No great art is achieved without sacrifice. The best actors, writers and painters labour over their materials, honing and refining them day after day, until they seem “natural” or “spontaneous”. The work of the artist is the work of the trial lawyer. Good advocacy is acquired when the lawyer has the persistence, the patience and the humility to practice and re-practice until the skill she exhibits at trial seems as if it were naturally imparted.
Continue reading “The Art of the In-Trial Objection”
Cross-examination is a treacherous process, loaded with danger, as so many others have already eloquently stated.2 Indeed, we hear, read and see so much about what decisive effect cross-examination can have in a borderline case that perhaps we create, quite unintentionally, a most undesirable effect: the paralyzing fear of failure. I hope you will humour me a while today; I want to try to alleviate the fear.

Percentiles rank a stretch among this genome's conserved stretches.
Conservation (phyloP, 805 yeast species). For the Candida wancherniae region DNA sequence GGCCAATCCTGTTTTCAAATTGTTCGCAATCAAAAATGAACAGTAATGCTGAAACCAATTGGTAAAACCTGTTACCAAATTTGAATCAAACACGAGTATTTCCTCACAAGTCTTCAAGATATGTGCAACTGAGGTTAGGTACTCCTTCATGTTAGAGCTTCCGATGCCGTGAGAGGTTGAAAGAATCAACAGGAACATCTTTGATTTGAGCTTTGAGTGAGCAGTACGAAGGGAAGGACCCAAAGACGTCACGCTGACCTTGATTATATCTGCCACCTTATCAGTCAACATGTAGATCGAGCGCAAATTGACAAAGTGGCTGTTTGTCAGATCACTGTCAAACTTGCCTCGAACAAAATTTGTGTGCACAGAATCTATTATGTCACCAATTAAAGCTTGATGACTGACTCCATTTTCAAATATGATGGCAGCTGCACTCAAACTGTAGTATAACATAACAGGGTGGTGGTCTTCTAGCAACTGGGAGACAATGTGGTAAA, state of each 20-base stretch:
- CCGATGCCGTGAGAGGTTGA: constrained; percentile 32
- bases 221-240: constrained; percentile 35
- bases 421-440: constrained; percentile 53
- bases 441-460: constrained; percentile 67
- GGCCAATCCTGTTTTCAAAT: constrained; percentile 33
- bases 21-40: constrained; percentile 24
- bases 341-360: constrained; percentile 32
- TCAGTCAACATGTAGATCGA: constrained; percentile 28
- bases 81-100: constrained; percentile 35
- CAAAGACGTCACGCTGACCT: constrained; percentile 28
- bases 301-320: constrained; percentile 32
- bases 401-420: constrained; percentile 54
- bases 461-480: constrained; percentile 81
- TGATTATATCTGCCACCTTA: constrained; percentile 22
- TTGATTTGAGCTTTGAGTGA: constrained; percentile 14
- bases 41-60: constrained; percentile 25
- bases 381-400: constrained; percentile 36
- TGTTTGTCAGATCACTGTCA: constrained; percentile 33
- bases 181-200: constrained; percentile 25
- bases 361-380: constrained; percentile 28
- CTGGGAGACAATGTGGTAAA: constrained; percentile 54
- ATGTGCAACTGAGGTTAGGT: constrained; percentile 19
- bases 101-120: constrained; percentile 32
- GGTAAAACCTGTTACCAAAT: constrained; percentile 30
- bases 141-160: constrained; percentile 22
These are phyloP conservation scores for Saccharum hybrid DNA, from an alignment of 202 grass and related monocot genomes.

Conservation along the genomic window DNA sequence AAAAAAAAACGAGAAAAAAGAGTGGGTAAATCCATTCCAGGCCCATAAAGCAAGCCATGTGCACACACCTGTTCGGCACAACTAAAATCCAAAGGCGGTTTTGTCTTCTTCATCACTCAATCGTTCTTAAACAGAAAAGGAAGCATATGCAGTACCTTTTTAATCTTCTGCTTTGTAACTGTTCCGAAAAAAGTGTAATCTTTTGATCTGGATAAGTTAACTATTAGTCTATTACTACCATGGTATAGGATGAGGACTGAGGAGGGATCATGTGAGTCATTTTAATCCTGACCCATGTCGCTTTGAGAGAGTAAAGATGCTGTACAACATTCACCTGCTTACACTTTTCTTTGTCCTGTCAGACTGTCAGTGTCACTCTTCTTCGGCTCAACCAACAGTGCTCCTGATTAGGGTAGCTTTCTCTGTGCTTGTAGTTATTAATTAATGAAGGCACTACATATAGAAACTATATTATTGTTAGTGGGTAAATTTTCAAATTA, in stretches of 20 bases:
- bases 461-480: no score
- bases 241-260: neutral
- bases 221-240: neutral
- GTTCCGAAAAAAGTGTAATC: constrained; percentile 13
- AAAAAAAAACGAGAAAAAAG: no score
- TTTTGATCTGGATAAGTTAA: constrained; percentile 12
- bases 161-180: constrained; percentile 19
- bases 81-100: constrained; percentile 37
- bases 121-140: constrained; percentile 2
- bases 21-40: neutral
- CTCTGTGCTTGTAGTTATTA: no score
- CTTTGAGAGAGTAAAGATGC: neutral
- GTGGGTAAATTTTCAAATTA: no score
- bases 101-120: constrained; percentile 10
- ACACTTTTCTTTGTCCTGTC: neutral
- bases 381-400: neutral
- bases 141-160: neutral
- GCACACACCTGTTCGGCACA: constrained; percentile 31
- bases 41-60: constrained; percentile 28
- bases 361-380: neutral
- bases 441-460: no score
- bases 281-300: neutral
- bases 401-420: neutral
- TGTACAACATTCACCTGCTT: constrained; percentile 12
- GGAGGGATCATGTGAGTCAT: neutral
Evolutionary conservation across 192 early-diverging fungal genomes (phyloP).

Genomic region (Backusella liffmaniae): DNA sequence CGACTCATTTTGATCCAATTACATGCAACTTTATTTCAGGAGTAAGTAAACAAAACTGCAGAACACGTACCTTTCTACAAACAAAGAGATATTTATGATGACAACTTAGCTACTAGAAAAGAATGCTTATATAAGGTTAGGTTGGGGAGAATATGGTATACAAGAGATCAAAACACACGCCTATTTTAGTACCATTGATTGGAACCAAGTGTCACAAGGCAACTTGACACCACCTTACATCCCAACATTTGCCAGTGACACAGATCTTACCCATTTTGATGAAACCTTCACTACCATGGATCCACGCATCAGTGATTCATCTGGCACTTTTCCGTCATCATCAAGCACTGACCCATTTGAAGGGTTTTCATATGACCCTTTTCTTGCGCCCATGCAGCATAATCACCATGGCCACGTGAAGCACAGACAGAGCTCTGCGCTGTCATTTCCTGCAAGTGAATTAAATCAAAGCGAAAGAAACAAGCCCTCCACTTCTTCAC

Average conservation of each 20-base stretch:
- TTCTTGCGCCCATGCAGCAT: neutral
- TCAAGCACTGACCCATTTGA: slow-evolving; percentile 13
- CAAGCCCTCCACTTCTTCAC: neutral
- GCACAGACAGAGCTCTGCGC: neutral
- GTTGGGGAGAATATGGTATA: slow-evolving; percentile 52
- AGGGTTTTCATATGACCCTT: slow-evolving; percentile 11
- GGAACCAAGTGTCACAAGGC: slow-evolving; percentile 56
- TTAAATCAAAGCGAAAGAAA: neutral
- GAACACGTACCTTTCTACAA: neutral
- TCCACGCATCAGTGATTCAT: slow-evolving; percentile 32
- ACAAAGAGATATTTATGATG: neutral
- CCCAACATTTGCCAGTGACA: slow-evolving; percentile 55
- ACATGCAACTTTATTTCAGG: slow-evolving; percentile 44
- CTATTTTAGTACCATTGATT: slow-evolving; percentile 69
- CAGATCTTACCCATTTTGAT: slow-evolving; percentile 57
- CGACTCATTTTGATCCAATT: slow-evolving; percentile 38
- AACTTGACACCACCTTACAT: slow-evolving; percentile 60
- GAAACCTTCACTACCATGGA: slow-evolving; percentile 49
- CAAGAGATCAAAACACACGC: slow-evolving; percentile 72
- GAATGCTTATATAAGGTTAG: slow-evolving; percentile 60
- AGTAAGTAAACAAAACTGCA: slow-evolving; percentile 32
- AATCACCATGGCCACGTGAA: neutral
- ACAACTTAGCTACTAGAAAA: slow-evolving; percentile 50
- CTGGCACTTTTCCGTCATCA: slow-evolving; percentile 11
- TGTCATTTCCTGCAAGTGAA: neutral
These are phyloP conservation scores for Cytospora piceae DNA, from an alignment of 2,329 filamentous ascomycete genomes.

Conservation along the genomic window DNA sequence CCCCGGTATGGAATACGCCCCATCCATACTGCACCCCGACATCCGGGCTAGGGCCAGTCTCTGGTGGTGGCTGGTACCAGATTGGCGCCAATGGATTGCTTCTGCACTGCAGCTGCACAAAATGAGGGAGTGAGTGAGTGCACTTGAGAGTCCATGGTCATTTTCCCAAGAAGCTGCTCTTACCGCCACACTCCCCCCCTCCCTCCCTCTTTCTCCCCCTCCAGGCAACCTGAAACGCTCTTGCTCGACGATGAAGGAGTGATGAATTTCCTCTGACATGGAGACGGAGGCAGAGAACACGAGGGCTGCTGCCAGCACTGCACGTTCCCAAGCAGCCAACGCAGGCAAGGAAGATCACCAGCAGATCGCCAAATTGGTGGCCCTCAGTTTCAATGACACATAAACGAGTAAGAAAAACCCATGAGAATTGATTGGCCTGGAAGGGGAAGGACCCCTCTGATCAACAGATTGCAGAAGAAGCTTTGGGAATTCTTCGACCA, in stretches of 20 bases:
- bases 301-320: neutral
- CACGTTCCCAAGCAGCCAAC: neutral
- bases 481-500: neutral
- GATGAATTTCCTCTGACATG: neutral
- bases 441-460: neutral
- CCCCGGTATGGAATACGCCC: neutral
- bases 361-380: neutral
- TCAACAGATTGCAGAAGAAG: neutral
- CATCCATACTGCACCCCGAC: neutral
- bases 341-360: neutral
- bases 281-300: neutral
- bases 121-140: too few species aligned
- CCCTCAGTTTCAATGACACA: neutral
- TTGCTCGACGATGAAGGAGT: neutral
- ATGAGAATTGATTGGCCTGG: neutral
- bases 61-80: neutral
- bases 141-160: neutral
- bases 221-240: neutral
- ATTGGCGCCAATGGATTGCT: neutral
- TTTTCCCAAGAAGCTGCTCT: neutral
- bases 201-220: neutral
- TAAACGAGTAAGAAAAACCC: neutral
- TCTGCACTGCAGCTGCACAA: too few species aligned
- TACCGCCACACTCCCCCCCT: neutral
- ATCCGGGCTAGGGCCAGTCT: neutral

Continue reading “The Art and Plan of Cross-Examination”